The Pall Mall Gazette. The Sydney Morning Herald. Transitioning from spiritual links, to whaling, to whale watching in Aotearoa New Zealand".

A Yearly Journal of Folklore Studies. University of New England Retrieved 11 February Klinowska, Margaret; Cooke, Justin Dolphins, Porpoises, and Whales of the World: Columbia University Press, NY: Sensory Abilities of Cetaceans: Laboratory and Field Evidence.

Records of 'blackfish' killer, false killer, pilot, pygmy killer, and melon-headed whales in the Indian Ocean Sanctuary, in Cetaceans and cetacean research in the Indian Ocean Sanctuary.

An Etymological Dictionary of the English Language 3 ed. Shorter Oxford English dictionary. Ralls, Katherine; Mesnick, Sarah Encyclopedia of Marine Mammals 2nd ed.

Edward; Hume, Ian D. Comparative Physiology of the Vertebrate Digestive System. Encyclopedia of Marine Mammals. Specializations for Aquatic Audition and Echolocation".

In Webster, Douglas B. The Evolutionary Biology of Hearing. Kennedy, Robert; Perrin, W. Social Evolution in the Ocean. University of Chicago Press.

Janet Mann; Richard C. Field Studies of Dolphins and Whales. Antarctic Ocean and Resources Variability. Seals, Sea Lions, and Walruses.

University of California Press. Basque whaling in Labrador in the 16th century. The History of Modern Whaling. Mammal Species of the World: A Taxonomic and Geographic Reference.

Johns Hopkins University Press. Check out some fun facts below about all the known whales in our oceans. Did you know that you can adopt an orca actually a dolphin!

You'll get monthly updates on your adopted orca or humpback, a magazine every three months and a welcome pack with certificate!

Find out more at adopt an orca or adopt a humpback. The blue whale is the largest creature ever to have lived on Earth; it is larger than any of the dinosaurs.

The biggest recorded blue whale was a female in the Antarctic Ocean that was The tongue alone of a blue whale can weigh as much as an elephant and an entire football team could stand on it!

The heart of a blue whale is about the size of a VW Beetle car and weighs up to kg. More facts about blue whales. Blue whales are pregnant for months.

The newborn calf is about 7. The mother and calf may stay together for a year or longer, until the calf is about 13 m long.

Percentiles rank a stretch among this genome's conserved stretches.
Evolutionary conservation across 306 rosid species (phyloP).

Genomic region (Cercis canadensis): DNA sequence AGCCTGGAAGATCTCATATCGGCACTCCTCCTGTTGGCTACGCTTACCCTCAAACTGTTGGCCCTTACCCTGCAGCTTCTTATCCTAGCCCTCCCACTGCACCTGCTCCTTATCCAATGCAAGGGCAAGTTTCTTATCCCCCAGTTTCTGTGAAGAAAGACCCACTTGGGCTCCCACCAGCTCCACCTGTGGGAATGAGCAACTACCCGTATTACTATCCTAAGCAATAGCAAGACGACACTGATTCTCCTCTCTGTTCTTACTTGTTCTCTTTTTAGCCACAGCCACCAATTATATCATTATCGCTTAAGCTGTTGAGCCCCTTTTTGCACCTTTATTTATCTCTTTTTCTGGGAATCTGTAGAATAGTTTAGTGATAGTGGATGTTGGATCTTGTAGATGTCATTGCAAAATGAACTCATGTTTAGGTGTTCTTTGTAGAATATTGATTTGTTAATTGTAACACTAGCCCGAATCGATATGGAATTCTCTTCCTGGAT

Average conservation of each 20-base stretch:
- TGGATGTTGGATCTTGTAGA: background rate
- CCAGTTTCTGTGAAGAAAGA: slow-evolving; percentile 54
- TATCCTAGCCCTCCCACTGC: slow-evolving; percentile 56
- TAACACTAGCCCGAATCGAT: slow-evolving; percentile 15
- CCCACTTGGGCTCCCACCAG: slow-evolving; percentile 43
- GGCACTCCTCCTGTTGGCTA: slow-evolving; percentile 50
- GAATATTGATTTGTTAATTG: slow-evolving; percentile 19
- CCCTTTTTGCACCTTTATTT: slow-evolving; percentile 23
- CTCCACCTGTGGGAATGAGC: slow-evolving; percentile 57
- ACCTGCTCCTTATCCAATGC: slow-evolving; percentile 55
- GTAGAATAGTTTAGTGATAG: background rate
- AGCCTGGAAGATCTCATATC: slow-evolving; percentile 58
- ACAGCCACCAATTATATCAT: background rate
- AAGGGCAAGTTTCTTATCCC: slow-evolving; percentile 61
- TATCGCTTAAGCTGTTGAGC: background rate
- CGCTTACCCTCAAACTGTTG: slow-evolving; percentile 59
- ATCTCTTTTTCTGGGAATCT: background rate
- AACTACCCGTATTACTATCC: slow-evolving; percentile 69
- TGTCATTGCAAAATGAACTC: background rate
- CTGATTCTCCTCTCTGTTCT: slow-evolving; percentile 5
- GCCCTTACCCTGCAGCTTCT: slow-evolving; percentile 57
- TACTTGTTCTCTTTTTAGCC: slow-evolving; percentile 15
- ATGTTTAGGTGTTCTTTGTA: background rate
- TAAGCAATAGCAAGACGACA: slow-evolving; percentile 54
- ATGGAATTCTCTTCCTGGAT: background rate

Blue whales reach maturity at years. A Cuvier's beaked whale has been recorded to dive to a depth of 3km for over 2 hours.

Sperm whales are also champion divers. Adults can stay underwater for almost two hours and dive to depths of 2, metres or more.

They eat squid, which can live very deep in the ocean, so sperm whales have to dive down into the deepest parts of the sea to catch them.

The head also consists of a cavity large enough to park a car inside that contains a yellowish wax called spermaceti that was much sought after by whalers.

On November 25, , shortly after the release of Ambition , Wale announced on Twitter that he has already begun working on his third album.

When speaking of his third studio album Wale would say, "it's going to have one sound, very, very soulful" and said the first single, "Bad" is a pretty good indication of the direction I'm going for this project.

He also said he would release a collaboration mixtape with Meek Mill during In December , Wale had announced he was planning on releasing a Go-go album: The tour is in support of his upcoming album, The Album About Nothing.

Cole , Usher , and SZA among others. The two-hour show, which airs twice daily at 10 a. Wale's fifth studio album, Shine was released on April 28th, , selling 28, units in its first week.

In an interview with Flavorwire , Wale said that he incorporates elements of go-go in his music. Wale's early singles that were played primarily in his local metropolitan area heavily sampled s go-go records.

An avid professional wrestling fan, Wale has made several wrestling references on his songs. From Wikipedia, the free encyclopedia.

Rapper singer songwriter record producer actor. Maybach Music Warner Bros. Retrieved November 25, Retrieved November 26, Terl, Matt December 2, The Official Washington Redskins Blog.

Retrieved December 23, Retrieved December 19, Wale's Lily Allen Remix". Archived from the original on September 1, Retrieved December 20, Retrieved January 23, Archived from the original on October 19, Archived from the original on June 3, Archived from the original on January 22, Archived from the original on August 30, Back to the Feature".

Retrieved 29 October Archived from the original on December 20, Don't Call me Wale! Retrieved June 25, Retrieved June 4, Retrieved August 18, Archived from the original on July 29,